Goodreads Monday is a weekly meme that was started by @Lauren’s Page Turners but is now currently being hosted by Emily @ Budget Tales Book Blog. This meme is quite easy to follow – just randomly pick a book from your to-be-read list and give the reasons why you want to read it. It is that simple.

This week’s book:

The Paradise of Food by Khalid Jawed

Blurb from Goodreads

A landmark Urdu classic translated for the first time.

Khalid Jawed is one of the most original and extraordinary writers in Urdu today. The Paradise of Food is an Urdu classic known for its radical, experimental form and savage and dark honesty.

It tells the story of a middle-class Muslim joint family over a span of fifty years. As India – and Islamic culture – hardens, the narrator, whose life we follow from boyhood to old age, struggles to find a place for himself, at odds in his home and in the world outside.

But to describe the novel in its plot is to do its originality no justice. In this profoundly daring work – tense, mysterious, even unfathomable on occasion – Jawed builds an atmosphere of gloom and grotesqueness to draw out his themes. And in doing so he penetrates deep into the dark heart of middle-class Muslims today.

Superbly translated, The Paradise of Food is a novel like no other.

Why I Want To Read It

Just like that, the weekends are over. It is again time to don those office clothes. Woah, it is Monday again and we have no choice but to kick the ground running again. We have to kick into high gear even though we are still feeling a little sluggish. I know I do. HAHA. But, wow. Time does fly fast. Today is the last Monday of March, which means that in a couple of days, we will be greeting a new month and a new quarter. I sure hope that the first three months of the year have been kind to everyone. If it went the other way, I hope that the remaining nine months will be brimming with good news and good tidings. I hope that the rest of the year will be great. I hope it will be filled with fun, adventure, and happiness. More importantly, I hope everyone will be healthy in mind, body, and spirit, for the rest of the year.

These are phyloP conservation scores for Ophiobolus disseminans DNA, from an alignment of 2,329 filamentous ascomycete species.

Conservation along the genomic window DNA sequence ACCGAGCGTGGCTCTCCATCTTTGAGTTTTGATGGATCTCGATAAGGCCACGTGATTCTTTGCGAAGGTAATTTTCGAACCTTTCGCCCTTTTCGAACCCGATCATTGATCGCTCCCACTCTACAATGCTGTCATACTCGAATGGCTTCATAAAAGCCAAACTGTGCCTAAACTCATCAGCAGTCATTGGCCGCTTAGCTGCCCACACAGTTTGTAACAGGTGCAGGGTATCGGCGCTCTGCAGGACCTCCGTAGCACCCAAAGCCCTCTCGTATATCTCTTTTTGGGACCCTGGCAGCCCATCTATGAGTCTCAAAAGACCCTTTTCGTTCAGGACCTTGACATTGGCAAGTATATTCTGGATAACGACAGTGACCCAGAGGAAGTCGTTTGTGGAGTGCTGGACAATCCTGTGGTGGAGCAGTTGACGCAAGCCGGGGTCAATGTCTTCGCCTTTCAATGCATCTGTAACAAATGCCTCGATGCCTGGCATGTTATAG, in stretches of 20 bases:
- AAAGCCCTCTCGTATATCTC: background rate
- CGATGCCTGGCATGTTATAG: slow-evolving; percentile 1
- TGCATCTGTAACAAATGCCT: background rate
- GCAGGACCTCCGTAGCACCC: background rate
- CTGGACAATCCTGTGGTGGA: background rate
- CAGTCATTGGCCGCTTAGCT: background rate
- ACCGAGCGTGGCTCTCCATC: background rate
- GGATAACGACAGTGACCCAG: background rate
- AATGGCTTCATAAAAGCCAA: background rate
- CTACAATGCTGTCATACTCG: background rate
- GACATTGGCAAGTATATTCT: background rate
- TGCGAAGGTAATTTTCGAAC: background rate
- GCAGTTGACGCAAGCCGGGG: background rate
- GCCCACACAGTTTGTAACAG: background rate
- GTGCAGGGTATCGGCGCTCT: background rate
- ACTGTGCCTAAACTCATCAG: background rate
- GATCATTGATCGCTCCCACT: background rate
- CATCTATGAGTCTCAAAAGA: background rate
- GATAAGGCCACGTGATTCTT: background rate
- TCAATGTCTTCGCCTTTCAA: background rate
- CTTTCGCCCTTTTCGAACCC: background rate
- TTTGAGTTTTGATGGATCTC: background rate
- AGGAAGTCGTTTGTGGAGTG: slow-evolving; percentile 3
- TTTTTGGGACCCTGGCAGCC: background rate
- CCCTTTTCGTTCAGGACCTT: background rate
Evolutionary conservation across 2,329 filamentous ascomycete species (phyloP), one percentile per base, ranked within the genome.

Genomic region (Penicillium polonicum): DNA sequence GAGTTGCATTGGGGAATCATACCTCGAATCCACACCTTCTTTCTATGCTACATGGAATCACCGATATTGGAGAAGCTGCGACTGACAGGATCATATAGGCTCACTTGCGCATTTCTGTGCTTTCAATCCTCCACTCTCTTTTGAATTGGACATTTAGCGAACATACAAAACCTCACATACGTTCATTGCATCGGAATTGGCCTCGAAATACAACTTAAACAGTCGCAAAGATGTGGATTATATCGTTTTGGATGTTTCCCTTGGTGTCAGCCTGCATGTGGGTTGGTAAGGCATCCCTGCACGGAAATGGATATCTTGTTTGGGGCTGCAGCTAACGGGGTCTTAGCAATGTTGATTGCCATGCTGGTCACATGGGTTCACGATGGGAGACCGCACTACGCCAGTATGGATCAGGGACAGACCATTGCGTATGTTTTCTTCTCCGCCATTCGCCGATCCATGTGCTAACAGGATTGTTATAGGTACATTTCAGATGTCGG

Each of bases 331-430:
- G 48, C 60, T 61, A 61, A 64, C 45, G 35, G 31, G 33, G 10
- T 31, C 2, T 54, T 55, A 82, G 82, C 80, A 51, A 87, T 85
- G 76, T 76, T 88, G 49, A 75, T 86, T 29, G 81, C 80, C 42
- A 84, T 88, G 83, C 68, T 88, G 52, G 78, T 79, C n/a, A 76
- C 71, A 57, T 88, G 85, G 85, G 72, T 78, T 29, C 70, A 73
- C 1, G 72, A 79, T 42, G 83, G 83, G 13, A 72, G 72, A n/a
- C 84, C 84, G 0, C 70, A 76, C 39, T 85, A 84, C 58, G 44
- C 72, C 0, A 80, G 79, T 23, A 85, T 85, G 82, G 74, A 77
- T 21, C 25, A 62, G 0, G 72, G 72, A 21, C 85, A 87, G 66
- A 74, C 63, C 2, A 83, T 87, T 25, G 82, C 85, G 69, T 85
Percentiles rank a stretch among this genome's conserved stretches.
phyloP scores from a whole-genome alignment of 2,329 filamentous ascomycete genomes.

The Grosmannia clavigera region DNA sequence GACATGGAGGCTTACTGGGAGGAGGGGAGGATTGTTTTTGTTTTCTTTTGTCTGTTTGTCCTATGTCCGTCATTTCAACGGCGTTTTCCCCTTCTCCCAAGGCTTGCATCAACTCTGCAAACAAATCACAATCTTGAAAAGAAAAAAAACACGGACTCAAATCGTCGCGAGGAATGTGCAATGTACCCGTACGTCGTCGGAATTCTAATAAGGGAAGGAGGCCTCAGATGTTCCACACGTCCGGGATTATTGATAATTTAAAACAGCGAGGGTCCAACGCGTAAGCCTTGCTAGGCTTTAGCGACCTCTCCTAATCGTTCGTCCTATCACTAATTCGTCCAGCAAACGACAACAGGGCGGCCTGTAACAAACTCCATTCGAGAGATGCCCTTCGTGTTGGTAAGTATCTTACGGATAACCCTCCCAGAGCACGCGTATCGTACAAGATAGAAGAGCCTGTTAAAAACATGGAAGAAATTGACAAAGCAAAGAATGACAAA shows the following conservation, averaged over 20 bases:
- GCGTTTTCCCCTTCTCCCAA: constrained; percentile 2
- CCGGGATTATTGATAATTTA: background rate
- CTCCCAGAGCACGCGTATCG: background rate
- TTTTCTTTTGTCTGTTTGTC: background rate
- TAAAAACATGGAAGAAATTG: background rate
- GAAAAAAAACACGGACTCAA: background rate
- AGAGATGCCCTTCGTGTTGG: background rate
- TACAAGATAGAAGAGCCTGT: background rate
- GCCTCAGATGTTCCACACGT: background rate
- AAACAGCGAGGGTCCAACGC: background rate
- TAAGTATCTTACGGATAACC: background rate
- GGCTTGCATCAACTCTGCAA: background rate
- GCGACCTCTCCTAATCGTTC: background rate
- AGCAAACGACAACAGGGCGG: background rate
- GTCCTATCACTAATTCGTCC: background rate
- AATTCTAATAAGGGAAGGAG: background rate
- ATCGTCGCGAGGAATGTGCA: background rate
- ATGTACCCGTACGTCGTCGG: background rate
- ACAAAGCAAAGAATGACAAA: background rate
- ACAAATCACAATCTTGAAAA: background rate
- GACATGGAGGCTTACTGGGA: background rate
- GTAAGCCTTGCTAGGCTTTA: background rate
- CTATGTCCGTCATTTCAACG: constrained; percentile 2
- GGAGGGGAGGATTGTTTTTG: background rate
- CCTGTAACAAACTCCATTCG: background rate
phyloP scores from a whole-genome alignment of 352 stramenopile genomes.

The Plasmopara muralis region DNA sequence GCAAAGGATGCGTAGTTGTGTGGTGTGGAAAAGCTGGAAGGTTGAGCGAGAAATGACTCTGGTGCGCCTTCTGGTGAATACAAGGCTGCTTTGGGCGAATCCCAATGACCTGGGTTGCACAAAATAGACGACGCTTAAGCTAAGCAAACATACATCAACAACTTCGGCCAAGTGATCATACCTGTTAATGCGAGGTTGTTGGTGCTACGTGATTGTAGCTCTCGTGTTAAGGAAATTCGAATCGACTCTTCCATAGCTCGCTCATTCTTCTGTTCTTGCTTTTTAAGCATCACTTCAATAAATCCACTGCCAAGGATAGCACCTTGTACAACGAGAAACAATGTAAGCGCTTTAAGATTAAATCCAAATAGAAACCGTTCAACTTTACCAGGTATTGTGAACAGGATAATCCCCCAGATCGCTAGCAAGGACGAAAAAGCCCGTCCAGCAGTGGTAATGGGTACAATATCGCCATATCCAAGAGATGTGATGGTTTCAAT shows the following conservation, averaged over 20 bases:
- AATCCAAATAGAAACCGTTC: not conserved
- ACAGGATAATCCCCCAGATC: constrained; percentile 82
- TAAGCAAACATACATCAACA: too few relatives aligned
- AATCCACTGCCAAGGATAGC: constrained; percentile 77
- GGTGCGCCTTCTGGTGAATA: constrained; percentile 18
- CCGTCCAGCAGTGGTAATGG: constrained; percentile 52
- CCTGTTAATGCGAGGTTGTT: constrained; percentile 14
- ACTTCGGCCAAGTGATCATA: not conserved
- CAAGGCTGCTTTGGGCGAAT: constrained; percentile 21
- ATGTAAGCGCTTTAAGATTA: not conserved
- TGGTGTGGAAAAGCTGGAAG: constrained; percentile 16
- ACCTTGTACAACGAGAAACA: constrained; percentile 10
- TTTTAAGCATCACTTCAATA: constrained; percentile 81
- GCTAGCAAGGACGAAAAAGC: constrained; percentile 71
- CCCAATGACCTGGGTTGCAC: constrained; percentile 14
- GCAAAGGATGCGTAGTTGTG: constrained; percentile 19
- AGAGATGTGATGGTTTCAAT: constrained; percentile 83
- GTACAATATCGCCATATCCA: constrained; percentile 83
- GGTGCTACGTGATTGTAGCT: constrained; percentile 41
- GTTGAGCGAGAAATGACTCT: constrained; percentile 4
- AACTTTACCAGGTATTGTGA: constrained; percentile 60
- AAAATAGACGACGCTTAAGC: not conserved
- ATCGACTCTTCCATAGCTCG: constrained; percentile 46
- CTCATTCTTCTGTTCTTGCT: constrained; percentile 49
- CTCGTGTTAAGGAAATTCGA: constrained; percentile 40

But before we can start waving goodbye to March, let me share my last Goodreads Monday update for the month. Goodreads Mondays have become part of a weekly ritual. I am not complaining though for it allows me to talk about books that I have added to my (perpetually) growing reading list. In the past two months, I have been immersed in the works of British and Irish literature. Although I still have quite a long list of unread works from this part of the literary world, I can say that I have made quite a lot of progress. However, for this Goodreads Monday update, I am not going to feature a work of a British or Irish writer who is part of my reading list. Instead, I am featuring Khalid Jawed’s The Paradise of Food.

Actually, it was Goodreads that suggested Jawed and his novel. I have no iota about who Jawed was but the book did pique my interest. Besides, the opening line of referred to the book as a classic of Urdu literature. I guess it made sense that the book was suggested to me by the Goodreads algorithm. I have previously read and rated  Mirza Hadi Ruswa’s Umrao Jan Ada, widely considered the first Urdu novel. This is also important as I recently realized that my foray into Indian literature is lacking. The number of books written by Indian writers I read is paltry compared to its vastness. At least that is how I perceive it.

For a country that has a long and rich literary tradition, it is embarrassing how little I have explored it. It is about time that I redress this. In 2022 I read my first book originally written in Hindi. I also have a book by Perumal Murugan who writes in Tamil; Murugan’s Pyre has also been longlisted for the International Booker Prize which was won by Geetanjali Shree’s Tomb of Sand (originally written in Hindi) last year. The majority of the works of Indian literature I read were written in English (thanks to Salman Rushdie). Beyond this, I am interested in The Paradise of Food because it is a family saga that, I believe, was juxtaposed to seminal historical events; family sagas often do, case in point is Min Jin Lee’s Pachinko.

I sure hope I get to obtain a copy of the book. How about you fellow reader? How was your Monday? What books have you added to your reading list? Do drop it in the comment box. For now, happy Monday and, as always, happy reading!